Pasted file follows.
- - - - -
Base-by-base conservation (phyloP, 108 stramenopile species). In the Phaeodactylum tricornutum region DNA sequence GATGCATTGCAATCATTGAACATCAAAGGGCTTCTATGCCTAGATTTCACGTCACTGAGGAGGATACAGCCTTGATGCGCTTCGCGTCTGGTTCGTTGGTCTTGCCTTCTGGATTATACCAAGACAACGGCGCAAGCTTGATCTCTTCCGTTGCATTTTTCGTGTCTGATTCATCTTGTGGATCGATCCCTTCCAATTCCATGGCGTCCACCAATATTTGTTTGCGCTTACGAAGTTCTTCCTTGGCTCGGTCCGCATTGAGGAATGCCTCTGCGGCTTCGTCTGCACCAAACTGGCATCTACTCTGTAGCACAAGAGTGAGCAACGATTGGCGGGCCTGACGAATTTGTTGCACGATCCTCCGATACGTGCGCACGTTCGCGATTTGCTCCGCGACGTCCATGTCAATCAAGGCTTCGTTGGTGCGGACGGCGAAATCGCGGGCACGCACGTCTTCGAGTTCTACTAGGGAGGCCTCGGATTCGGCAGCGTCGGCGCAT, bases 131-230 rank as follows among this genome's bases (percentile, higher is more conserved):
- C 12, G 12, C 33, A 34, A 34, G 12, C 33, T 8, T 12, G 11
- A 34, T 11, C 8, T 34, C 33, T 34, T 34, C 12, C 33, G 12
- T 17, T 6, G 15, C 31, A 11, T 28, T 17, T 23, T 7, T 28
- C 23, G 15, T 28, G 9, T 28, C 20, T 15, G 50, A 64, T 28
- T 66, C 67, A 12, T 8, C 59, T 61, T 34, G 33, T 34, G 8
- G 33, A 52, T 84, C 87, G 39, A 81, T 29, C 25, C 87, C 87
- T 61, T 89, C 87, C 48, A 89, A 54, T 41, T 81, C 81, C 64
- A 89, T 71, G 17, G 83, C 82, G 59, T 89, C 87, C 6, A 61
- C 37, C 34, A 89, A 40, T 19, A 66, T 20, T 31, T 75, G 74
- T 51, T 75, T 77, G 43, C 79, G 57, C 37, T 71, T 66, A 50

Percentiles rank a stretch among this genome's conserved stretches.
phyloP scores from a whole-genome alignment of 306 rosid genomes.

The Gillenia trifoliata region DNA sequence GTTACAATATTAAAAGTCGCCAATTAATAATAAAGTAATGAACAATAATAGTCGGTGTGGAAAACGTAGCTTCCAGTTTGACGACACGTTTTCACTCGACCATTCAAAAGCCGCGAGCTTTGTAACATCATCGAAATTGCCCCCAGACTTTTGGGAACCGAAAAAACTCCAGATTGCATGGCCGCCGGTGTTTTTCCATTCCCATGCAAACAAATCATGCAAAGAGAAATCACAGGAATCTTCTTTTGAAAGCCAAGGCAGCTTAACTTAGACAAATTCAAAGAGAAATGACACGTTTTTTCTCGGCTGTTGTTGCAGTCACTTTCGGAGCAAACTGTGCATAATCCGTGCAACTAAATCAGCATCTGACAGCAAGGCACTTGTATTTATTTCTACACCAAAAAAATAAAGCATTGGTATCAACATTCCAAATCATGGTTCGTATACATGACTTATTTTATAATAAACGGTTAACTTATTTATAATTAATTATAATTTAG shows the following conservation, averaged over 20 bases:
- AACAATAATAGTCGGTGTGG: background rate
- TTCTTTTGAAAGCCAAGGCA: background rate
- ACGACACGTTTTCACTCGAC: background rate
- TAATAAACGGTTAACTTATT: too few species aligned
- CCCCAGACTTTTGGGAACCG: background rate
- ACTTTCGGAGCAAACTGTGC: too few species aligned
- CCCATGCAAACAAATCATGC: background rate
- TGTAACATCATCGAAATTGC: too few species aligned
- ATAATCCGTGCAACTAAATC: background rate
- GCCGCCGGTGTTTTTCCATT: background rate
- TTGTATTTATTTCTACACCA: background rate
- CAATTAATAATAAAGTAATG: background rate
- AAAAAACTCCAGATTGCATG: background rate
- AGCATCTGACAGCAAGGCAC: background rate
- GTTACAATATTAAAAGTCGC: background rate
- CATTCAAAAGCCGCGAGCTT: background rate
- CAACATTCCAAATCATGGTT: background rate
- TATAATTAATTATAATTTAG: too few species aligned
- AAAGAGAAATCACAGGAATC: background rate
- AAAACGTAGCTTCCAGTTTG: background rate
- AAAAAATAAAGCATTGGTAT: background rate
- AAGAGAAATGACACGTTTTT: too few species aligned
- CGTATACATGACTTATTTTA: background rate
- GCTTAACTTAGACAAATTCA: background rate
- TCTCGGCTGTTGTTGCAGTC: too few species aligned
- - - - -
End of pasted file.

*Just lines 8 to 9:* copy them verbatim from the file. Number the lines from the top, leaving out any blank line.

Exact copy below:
- T 61, T 89, C 87, C 48, A 89, A 54, T 41, T 81, C 81, C 64
- A 89, T 71, G 17, G 83, C 82, G 59, T 89, C 87, C 6, A 61